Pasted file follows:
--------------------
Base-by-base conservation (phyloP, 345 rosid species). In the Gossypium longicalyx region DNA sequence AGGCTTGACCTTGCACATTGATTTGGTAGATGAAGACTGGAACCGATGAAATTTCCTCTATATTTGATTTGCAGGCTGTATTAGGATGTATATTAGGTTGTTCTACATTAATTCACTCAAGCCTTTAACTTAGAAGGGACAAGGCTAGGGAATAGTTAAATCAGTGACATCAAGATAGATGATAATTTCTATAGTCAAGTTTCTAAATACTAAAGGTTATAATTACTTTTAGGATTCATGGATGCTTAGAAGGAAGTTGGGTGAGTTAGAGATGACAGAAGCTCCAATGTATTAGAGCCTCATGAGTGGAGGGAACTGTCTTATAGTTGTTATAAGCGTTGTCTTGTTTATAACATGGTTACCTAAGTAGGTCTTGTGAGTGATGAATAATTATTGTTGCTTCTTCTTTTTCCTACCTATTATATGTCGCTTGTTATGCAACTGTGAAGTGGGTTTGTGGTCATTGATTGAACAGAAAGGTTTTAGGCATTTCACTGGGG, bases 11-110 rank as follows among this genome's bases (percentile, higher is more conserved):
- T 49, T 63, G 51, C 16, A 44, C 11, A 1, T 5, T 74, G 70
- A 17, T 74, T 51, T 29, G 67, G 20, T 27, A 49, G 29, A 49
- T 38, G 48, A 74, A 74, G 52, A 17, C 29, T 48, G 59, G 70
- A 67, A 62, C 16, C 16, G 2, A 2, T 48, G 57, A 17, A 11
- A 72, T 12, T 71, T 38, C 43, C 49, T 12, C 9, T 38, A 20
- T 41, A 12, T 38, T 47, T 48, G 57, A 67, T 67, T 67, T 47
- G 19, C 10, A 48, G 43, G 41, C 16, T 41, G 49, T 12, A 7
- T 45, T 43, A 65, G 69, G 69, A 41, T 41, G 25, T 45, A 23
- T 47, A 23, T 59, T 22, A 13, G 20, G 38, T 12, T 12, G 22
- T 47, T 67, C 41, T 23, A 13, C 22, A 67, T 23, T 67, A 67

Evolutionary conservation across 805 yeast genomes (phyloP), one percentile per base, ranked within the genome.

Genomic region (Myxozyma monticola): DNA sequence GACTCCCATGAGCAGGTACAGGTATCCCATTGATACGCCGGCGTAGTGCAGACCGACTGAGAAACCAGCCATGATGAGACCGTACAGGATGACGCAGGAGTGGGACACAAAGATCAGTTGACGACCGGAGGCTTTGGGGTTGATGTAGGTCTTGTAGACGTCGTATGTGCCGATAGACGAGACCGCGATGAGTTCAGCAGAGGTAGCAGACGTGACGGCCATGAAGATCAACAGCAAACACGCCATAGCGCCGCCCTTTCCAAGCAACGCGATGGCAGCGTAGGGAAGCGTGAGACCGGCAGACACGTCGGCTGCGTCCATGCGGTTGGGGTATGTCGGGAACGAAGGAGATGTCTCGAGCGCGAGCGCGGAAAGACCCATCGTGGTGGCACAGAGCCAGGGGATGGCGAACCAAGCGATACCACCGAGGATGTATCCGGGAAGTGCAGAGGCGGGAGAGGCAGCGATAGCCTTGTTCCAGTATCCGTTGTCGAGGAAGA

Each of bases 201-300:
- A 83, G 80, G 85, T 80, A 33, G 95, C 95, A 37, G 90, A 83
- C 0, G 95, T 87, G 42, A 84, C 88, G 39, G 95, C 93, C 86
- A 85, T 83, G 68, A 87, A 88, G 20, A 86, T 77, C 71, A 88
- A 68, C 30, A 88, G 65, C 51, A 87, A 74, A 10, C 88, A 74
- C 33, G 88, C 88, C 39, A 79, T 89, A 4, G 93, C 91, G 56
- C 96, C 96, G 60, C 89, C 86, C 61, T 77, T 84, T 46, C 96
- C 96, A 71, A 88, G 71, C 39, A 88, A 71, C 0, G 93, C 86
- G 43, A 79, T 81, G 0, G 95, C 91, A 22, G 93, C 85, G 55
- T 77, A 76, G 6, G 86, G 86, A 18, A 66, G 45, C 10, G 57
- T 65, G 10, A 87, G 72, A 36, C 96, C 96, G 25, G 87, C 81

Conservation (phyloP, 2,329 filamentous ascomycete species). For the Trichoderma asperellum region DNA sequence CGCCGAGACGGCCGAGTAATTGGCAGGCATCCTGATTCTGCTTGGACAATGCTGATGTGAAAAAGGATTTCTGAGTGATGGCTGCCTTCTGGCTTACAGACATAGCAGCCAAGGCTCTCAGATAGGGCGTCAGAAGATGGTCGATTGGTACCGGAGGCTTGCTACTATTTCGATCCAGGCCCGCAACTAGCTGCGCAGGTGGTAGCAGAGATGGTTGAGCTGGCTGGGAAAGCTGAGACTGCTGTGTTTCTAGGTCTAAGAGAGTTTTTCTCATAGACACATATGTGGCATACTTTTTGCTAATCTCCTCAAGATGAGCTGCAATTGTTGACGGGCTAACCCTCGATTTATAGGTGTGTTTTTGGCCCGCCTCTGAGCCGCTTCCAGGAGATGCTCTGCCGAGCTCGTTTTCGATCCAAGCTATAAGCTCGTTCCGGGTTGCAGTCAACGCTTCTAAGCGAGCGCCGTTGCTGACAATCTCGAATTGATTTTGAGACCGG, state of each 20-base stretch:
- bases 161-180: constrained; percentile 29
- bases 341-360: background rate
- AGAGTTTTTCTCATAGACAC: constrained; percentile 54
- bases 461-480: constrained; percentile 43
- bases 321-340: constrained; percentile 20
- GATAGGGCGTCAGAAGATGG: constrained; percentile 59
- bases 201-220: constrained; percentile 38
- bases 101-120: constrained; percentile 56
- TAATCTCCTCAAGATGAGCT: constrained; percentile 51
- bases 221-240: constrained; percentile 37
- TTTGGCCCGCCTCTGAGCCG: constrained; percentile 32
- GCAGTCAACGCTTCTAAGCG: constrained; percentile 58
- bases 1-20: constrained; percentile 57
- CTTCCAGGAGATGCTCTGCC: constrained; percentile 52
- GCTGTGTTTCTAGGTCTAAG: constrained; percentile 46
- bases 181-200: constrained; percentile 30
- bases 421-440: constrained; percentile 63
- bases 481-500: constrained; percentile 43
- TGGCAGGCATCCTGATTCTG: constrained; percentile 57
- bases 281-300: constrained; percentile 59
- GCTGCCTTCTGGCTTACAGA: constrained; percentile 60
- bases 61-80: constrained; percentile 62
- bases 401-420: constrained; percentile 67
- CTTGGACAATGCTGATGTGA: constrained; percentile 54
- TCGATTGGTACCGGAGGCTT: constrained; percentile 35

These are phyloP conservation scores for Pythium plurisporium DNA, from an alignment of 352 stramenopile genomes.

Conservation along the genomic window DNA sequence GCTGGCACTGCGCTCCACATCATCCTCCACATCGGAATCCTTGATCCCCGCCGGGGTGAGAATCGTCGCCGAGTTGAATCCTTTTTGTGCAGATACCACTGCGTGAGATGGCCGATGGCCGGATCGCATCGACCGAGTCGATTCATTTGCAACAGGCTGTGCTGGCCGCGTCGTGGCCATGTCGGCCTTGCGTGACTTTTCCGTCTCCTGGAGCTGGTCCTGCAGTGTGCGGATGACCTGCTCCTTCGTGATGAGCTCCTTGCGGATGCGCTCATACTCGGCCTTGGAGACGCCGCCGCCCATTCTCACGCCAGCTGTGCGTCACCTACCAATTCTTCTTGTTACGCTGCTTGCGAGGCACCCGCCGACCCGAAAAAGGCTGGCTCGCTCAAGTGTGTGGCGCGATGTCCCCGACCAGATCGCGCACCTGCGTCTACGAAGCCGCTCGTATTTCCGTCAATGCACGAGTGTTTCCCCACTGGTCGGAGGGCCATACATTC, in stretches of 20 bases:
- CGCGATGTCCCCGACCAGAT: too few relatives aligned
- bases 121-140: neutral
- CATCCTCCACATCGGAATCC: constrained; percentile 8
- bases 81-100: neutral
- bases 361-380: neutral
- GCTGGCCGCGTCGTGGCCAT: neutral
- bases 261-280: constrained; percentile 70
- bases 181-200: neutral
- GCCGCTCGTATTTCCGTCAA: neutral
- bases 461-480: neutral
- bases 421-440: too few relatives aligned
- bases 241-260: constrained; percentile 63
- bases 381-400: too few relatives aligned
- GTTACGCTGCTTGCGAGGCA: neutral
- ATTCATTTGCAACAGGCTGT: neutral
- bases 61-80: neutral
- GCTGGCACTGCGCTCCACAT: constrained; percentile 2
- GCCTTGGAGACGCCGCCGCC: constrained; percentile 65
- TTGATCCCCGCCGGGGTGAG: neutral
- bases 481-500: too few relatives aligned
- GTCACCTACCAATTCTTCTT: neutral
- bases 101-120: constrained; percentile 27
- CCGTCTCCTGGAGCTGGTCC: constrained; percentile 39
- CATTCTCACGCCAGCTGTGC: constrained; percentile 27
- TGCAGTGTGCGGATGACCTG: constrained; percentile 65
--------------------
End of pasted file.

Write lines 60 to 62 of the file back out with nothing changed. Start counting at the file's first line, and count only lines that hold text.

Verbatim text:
- bases 181-200: neutral
- GCCGCTCGTATTTCCGTCAA: neutral
- bases 461-480: neutral